We’ve been starting seedlings since late January, and the greenhouse is filling up with flats of lettuce, cabbage, kohlrabi, spinach, scallions and broccoli. We’re eating our way through the lettuces that grew overwinter in the compost in the block-work greenhouse beds, and shoveling out the compost to fill our flats. All our seedlings are grown in 100% home-made compost. We screen compost to fill the beds in September and transplant lettuce there in October. When we need the compost for the seedlings, it has mellowed nicely and has plenty of worms. This beats buying in bags of compost, or chipping lumps off a heap of frozen compost outdoors in January! Our greenhouse has a masonry north wall and a patio-door south wall. It has no heating apart from the sun (this is Zone 7). This space is warm enough and just big enough for all our seedlings once they have emerged. For growing-on the very early tomatoes and peppers, destined for our hoophouse, we use an electric heat mat and a plastic low tunnel in one corner of the greenhouse. Many seeds benefit from some heat during germination and are then moved into slightly less warm conditions to continue growing. This means it’s possible to heat a relatively small space just to germinate the seeds in. We use two broken refrigerators as insulated cabinets, with extra shelves added. A single incandescent lightbulb in each supplies both the light and the heat (we change the wattage depending on what temperature we’re aiming for). Some people construct an insulated cabinet from scratch, with fluorescent lights suspended above the flats.

Our coldframes and greenhouse
Our coldframes and greenhouse

We use traditional coldframes for “hardening-off” our plants (helping them adjust to cooler, brighter, breezier conditions). They are rectangles of dry-stacked cinder blocks, with lids of woodframed fiberglass. Having heavy flats of plants at ground level is less than ideal for anyone over thirty-five! Shade houses and single-layer poly hoop structures with ventable sidewalls and benches for the flats are a nicer option. Some growers report that some pests are less trouble when flats are up on benches. Others say flats on the ground produce better quality plants. According to the nighttime temperatures, we cover the coldframes with rowcover for 32°F–38°F (0°–3°C), add the lids for 15°F–32°F (–9°C–0°C) and roll quilts on top if it might go below 15°F (–9°C). For brassicas, lettuce and our paste tomatoes (a big planting), we use open flats — simple wooden boxes. The transplant flat size is 12″ × 24″ × 4″ deep (30 × 60 × 10 cm). It holds 40 plants, “spotted” or pricked out in a hexagonal pattern, using a dibble board. For sowing, we use shallower 3″ (7.5 cm) flats. Usually we sow four rows lengthwise in each seedling flat. We reckon we can get about six transplant flats from each seedling flat. This allows for throwing out any wimpy seedlings, and lets us start a higher number of plants in a smaller space. Because we transplant by hand, and because we hate to throw plastic away (or spend money when we don’t need to), we use a range of plastic plant containers. For crops where we are growing only a small number of plants of each variety, we use six- or nine-packs, or a plug flat divided into smaller units.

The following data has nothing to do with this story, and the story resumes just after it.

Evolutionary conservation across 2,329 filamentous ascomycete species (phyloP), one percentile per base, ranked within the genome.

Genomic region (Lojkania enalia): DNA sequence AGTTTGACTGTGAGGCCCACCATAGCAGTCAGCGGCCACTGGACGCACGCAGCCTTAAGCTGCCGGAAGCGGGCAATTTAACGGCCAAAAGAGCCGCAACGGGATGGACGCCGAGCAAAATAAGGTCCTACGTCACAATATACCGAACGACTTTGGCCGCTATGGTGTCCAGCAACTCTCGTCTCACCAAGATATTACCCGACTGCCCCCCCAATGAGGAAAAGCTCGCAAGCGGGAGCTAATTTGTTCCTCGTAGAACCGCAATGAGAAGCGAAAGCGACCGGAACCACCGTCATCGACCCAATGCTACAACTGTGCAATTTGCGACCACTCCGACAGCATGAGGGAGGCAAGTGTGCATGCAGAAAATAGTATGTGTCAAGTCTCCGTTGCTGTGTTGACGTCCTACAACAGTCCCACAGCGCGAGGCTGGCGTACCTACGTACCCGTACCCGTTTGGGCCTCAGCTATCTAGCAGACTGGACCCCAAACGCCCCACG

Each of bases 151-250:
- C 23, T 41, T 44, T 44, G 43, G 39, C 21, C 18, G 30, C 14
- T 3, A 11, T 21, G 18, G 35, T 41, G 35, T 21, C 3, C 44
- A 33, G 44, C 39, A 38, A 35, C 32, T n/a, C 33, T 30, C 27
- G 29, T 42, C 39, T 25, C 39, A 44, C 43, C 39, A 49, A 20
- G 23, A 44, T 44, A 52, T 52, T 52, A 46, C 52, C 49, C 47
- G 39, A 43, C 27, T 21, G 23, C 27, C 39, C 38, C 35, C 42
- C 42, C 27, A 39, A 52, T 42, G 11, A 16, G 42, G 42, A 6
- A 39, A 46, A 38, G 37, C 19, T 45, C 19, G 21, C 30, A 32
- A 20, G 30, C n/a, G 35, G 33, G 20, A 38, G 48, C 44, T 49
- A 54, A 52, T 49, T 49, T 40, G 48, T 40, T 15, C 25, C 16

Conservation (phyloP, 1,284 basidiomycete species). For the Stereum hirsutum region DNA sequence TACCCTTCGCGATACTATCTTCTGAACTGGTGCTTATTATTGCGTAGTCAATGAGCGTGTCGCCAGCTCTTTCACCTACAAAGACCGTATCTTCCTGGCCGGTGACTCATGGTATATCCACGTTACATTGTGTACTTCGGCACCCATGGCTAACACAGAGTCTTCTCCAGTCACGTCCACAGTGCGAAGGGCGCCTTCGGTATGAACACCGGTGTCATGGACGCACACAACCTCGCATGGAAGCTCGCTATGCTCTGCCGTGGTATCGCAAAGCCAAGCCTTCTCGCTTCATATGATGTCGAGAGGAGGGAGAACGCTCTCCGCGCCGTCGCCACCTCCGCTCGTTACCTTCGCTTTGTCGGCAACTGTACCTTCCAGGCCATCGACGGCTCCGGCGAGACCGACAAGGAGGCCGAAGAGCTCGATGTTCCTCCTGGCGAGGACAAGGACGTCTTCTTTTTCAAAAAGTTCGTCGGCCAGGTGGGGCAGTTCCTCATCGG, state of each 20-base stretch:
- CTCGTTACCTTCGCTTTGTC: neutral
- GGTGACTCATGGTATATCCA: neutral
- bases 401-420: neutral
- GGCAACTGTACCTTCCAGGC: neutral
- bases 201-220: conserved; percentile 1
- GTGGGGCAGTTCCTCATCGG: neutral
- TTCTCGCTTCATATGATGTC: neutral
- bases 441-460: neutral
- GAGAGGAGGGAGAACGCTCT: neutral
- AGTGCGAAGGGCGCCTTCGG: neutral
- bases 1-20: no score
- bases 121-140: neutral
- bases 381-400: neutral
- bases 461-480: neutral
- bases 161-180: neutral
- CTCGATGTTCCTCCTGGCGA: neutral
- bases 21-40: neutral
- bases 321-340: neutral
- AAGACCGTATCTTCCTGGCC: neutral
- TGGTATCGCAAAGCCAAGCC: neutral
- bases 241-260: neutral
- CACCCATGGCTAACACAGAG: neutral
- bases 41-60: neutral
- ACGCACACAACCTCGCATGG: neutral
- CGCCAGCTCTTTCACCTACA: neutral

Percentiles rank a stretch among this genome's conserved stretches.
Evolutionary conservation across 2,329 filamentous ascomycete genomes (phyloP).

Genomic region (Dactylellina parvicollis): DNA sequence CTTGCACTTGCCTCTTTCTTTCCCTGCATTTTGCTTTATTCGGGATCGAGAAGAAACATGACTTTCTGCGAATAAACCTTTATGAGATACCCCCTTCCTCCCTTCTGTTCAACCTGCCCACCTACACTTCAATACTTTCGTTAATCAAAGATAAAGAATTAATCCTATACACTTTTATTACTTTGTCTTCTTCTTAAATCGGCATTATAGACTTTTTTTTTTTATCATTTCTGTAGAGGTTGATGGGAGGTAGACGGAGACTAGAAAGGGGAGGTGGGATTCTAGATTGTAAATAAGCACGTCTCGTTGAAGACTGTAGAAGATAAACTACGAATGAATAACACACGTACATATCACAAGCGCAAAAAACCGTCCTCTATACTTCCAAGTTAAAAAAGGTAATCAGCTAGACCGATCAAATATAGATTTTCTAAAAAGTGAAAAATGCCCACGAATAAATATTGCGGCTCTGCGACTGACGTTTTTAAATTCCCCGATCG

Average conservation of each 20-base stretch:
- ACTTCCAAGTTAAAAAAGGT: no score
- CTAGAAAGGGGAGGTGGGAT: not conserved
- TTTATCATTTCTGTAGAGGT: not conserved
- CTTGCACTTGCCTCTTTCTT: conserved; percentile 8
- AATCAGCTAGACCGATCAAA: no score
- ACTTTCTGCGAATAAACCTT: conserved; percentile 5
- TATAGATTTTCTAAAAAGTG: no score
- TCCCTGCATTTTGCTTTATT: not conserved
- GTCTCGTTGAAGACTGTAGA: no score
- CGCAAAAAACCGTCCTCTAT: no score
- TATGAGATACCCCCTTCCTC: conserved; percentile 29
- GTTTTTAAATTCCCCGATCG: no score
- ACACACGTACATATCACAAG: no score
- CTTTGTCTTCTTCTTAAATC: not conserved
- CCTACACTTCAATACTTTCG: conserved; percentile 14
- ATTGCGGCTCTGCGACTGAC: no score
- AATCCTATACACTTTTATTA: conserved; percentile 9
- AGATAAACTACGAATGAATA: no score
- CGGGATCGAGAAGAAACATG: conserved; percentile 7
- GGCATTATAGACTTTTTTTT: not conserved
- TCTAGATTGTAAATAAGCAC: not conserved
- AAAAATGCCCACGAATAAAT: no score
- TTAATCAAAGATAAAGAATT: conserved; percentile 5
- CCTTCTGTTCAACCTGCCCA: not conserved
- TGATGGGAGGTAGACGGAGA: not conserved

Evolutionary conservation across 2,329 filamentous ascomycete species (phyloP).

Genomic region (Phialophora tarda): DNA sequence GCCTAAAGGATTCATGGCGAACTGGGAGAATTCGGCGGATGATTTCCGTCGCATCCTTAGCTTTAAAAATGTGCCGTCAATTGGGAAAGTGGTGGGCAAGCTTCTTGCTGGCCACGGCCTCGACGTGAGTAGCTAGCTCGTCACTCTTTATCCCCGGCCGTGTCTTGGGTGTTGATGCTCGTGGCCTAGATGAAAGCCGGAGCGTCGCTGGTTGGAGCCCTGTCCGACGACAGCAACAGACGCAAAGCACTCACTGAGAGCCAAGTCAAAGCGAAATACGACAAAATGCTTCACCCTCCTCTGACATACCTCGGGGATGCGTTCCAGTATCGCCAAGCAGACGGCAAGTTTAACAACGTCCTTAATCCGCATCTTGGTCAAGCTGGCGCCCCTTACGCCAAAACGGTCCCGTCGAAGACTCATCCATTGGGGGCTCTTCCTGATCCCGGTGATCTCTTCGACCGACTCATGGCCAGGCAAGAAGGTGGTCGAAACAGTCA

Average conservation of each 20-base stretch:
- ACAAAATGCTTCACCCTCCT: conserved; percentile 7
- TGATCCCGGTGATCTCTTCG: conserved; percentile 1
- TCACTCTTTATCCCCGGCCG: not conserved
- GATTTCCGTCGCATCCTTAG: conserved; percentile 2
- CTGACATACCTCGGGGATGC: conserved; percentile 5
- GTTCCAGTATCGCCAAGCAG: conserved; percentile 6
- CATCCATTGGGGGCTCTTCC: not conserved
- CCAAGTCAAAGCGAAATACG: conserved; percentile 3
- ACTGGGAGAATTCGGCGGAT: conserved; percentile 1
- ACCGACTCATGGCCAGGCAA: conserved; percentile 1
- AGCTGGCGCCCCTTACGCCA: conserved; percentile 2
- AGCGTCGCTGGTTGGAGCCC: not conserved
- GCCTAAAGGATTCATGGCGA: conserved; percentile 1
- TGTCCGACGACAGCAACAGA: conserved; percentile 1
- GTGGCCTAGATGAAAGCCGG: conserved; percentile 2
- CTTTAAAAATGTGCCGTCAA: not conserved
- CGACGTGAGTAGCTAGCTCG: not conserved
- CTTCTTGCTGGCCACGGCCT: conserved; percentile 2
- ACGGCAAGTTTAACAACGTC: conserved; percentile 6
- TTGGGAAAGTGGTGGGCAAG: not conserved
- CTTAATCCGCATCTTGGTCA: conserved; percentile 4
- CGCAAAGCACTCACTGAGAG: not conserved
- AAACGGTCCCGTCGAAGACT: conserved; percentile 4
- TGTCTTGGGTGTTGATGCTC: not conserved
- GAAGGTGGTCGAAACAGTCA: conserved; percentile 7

One year we tried soil blocks for early lettuce transplants, shown here on our custom-made cart
One year we tried soil blocks for early lettuce transplants, shown here on our custom-made cart

The first crops sown are not necessarily the first ones planted out. Our spinach gets sown Jan 24 and transplanted out 4 weeks later. The early tomatoes get planted in the hoophouse at 6 weeks of age (slower-growing peppers go in at 7.5 weeks with rowcover at the ready!). Lettuce goes outdoors after 6.5 weeks, cabbage after 7.5 weeks, cipollini mini-onions after 8 weeks. These are early season timings and as the days warm up and get longer, seedlings grow more quickly. Being a few days later sowing something in early spring makes little difference, as later sowings can catch up by growing faster in the warmer weather. If the spring is cold and late, you may find your greenhouse packed to the gills with flats you don’t want to take outside. We try to put the faster-maturing crops near the doors and keep the open flats, which will need spotting-out, near the accessible north side. But let’s not complain about the bounty of so many plants! Spring is an exciting time of year, full of new growth and new potential. Working in the greenhouse with tiny plants on a sunny day when it’s cold outside is a special treat.